Alphabet Inc. (NASDAQ:GOOGL) (NASDAQ:GOOG) released fourth-quarter 2017 results on Thursday after the market closed, detailing exception growth and profitability from its core business, as well as an enormous -- and delightfully nerdy -- incremental stock repurchase authorization.

Let's refine our search, to get a better look at what the parent company of Google accomplished over the past few months, as well as what investors can expect as it kicks off the new year.

Google headquarters office with logo on side of the building, colorful bike rack out front

Image source: Alphabet, Inc.

Alphabet's results: The raw numbers

Alphabet's consolidated quarterly revenue climbed 24% year over year to $32.32 billion and -- based on generally accepted accounting principles (GAAP) -- translated to a net loss of $3.02 billion, or $4.35 per share. But that bottom line includes a nearly $9.9 billion tax provision related to the December enactment of the U.S. Tax Cuts and Jobs Act of 2017. Adjusted for that non-cash item, Google delivered net income of $6.837 billion, or $9.70 per diluted share.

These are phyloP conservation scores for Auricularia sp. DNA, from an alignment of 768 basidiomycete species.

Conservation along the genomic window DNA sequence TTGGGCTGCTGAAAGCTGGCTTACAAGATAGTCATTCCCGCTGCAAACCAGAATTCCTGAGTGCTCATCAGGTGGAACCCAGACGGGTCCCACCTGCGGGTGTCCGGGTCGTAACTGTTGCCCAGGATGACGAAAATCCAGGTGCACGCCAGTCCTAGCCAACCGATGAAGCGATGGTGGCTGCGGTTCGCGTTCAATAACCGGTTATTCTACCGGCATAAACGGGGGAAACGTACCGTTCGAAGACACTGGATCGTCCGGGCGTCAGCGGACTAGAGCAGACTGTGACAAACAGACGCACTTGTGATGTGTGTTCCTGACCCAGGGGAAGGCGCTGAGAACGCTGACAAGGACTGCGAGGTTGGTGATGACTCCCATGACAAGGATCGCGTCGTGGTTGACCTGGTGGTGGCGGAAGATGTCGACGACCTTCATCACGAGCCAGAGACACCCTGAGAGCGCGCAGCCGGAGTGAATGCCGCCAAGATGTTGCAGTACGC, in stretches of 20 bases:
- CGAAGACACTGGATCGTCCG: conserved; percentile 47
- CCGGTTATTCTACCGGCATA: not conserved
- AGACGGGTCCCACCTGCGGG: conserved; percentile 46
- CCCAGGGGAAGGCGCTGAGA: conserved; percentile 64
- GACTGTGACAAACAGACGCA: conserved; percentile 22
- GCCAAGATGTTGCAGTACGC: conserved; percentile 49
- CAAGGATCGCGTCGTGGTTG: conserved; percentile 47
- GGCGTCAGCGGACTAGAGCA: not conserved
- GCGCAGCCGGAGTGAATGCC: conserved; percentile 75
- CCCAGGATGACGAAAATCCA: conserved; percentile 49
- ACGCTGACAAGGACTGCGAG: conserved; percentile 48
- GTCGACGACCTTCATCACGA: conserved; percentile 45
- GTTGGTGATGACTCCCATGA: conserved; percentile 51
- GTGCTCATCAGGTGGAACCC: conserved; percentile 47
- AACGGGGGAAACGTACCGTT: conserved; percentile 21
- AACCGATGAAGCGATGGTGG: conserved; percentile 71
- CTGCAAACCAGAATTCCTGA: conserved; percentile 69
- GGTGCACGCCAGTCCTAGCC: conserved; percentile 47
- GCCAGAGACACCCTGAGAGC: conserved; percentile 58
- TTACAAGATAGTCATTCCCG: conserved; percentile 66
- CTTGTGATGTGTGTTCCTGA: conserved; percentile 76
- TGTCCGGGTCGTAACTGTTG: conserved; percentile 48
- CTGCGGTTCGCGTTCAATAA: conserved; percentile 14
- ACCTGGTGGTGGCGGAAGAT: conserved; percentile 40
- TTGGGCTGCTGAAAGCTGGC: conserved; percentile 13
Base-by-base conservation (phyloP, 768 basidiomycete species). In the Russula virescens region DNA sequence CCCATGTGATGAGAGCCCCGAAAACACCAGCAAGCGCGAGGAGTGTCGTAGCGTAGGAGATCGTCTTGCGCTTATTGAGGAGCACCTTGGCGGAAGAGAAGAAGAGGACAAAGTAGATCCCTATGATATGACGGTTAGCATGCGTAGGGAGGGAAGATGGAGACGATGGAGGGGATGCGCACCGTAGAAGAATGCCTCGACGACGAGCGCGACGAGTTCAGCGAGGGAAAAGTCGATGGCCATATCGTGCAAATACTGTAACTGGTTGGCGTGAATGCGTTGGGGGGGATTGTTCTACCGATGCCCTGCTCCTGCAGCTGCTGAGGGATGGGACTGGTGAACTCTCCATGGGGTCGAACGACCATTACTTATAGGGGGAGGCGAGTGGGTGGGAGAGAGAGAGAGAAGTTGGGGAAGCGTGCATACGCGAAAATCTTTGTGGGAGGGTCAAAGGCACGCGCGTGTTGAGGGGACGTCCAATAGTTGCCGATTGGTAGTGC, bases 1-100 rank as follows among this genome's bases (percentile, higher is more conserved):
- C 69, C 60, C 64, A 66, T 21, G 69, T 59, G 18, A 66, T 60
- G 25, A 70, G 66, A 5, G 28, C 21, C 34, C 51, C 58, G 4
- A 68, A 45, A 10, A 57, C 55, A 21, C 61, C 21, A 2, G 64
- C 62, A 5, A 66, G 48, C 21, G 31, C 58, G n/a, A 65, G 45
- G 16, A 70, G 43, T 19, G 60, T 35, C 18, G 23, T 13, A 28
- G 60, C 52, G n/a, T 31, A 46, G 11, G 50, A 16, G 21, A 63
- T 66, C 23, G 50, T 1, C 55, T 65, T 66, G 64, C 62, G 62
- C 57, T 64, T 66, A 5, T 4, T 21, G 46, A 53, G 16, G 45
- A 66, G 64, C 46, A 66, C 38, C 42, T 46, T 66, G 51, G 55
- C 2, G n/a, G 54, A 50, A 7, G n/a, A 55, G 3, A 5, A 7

As I pointed out in my earnings preview a few days ago, Alphabet doesn't provide quarterly financial guidance. But these results were technically mixed relative to expectations for higher adjusted earnings of $9.98 per share on lower revenue of $31.84 billion.

Alphabet separates its business into two distinct segments: Google and "Other Bets." Here's how they fared in the fourth quarter:

Metric 3 Months Ended Dec. 31, 2016 3 Months Ended Dec. 31, 2017 Year-Over-Year Growth
Google revenue $25.802 billion $31.914 billion 23.7%
Google operating income $7.883 billion $8.763 billion 11.2%
Other Bets revenue $262 million $409 million 56.1%
Other Bets operating income (loss) ($1.088 billion) ($916 million) N/A

Data source: Alphabet Inc. Q4 earnings release.

Google is going strong